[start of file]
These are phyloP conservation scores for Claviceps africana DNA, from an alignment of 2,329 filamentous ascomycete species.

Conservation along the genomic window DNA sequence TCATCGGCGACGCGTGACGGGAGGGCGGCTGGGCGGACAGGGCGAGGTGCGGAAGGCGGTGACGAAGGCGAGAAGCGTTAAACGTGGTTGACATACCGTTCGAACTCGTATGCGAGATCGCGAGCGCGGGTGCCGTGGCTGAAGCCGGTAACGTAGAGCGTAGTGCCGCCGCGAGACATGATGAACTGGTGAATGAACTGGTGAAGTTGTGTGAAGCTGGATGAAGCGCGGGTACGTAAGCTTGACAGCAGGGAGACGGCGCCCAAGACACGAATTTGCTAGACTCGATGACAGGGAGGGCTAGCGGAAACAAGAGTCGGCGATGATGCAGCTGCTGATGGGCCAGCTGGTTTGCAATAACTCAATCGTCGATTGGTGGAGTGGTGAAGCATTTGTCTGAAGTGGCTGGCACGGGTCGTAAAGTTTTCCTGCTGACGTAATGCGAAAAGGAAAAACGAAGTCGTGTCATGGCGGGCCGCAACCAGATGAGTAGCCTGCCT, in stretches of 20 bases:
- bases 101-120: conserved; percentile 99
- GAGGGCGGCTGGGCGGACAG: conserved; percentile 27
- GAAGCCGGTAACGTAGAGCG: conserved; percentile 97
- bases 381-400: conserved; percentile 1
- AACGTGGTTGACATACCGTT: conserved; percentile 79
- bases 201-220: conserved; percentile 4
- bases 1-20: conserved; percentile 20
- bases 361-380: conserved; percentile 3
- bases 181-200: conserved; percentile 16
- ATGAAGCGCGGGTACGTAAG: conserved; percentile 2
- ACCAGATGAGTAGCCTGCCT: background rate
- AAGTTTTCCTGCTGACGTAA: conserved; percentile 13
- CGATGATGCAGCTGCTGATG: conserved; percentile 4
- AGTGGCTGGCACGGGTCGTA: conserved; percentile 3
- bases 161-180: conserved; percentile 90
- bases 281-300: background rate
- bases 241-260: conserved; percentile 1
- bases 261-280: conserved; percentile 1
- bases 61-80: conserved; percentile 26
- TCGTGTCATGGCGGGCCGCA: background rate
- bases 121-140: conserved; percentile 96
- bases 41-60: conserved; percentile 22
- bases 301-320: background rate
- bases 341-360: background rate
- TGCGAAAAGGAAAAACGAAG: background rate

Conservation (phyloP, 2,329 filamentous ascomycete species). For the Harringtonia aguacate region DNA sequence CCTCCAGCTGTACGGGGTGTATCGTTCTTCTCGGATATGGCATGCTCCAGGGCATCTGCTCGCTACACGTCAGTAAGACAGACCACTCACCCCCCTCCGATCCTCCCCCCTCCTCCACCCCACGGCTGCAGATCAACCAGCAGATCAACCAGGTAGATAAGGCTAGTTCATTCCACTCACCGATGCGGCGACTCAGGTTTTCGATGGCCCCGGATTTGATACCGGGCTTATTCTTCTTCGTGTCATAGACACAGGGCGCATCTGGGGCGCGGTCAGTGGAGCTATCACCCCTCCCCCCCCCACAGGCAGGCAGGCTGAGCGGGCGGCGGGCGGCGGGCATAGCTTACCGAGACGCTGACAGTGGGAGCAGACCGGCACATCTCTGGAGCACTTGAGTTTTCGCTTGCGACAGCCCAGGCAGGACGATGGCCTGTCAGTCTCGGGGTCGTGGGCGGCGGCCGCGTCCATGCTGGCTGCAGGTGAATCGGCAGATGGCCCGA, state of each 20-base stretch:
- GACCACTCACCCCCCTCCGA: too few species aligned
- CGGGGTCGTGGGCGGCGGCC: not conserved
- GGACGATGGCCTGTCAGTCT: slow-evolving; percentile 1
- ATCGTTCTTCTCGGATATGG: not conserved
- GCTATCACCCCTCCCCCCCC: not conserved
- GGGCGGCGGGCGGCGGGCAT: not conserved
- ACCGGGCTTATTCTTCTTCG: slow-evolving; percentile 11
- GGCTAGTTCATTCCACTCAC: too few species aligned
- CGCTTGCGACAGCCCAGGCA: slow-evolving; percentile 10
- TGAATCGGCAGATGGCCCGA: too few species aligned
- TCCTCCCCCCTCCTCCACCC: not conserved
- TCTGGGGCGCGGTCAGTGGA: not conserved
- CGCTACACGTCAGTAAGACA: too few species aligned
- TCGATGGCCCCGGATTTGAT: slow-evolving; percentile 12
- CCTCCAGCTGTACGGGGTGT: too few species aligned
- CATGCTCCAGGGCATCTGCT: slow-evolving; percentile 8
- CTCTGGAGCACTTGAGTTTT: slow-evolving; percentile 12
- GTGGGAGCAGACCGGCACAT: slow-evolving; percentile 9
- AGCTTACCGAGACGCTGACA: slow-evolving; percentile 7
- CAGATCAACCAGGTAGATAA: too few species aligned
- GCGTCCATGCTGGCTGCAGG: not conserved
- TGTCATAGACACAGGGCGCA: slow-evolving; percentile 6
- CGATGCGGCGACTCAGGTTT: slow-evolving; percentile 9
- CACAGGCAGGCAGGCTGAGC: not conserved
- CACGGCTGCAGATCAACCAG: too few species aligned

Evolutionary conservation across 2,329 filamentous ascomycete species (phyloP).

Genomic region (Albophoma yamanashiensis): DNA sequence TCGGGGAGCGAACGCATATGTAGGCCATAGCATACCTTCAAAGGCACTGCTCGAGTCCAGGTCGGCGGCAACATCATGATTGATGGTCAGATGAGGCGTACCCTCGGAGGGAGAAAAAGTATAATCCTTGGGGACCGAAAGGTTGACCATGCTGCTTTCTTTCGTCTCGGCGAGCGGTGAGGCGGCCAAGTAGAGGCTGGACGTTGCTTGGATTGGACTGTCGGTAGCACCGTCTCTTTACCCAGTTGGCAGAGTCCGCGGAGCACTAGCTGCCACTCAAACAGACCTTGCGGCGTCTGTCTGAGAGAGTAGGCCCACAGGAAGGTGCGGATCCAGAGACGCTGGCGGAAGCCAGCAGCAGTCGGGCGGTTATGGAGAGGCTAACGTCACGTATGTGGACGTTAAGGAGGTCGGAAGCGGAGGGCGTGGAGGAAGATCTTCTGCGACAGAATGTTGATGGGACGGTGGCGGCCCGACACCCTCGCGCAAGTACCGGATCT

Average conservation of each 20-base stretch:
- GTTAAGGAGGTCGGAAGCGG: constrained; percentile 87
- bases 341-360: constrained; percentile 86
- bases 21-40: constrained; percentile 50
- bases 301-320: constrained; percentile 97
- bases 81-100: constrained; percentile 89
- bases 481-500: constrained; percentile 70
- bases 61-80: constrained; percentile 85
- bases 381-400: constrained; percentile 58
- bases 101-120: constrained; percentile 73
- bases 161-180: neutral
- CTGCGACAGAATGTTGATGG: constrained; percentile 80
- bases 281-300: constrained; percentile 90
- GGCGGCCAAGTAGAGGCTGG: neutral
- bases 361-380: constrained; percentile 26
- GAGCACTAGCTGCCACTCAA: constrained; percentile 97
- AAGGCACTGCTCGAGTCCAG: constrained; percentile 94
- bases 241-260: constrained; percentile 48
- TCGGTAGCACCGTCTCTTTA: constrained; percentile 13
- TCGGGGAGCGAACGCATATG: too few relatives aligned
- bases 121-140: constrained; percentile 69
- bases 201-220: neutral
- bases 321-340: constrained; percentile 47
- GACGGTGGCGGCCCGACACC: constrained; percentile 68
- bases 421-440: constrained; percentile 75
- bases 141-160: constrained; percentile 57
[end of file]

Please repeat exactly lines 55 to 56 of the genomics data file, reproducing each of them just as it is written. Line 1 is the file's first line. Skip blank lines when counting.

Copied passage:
Genomic region (Albophoma yamanashiensis): DNA sequence TCGGGGAGCGAACGCATATGTAGGCCATAGCATACCTTCAAAGGCACTGCTCGAGTCCAGGTCGGCGGCAACATCATGATTGATGGTCAGATGAGGCGTACCCTCGGAGGGAGAAAAAGTATAATCCTTGGGGACCGAAAGGTTGACCATGCTGCTTTCTTTCGTCTCGGCGAGCGGTGAGGCGGCCAAGTAGAGGCTGGACGTTGCTTGGATTGGACTGTCGGTAGCACCGTCTCTTTACCCAGTTGGCAGAGTCCGCGGAGCACTAGCTGCCACTCAAACAGACCTTGCGGCGTCTGTCTGAGAGAGTAGGCCCACAGGAAGGTGCGGATCCAGAGACGCTGGCGGAAGCCAGCAGCAGTCGGGCGGTTATGGAGAGGCTAACGTCACGTATGTGGACGTTAAGGAGGTCGGAAGCGGAGGGCGTGGAGGAAGATCTTCTGCGACAGAATGTTGATGGGACGGTGGCGGCCCGACACCCTCGCGCAAGTACCGGATCT

Average conservation of each 20-base stretch: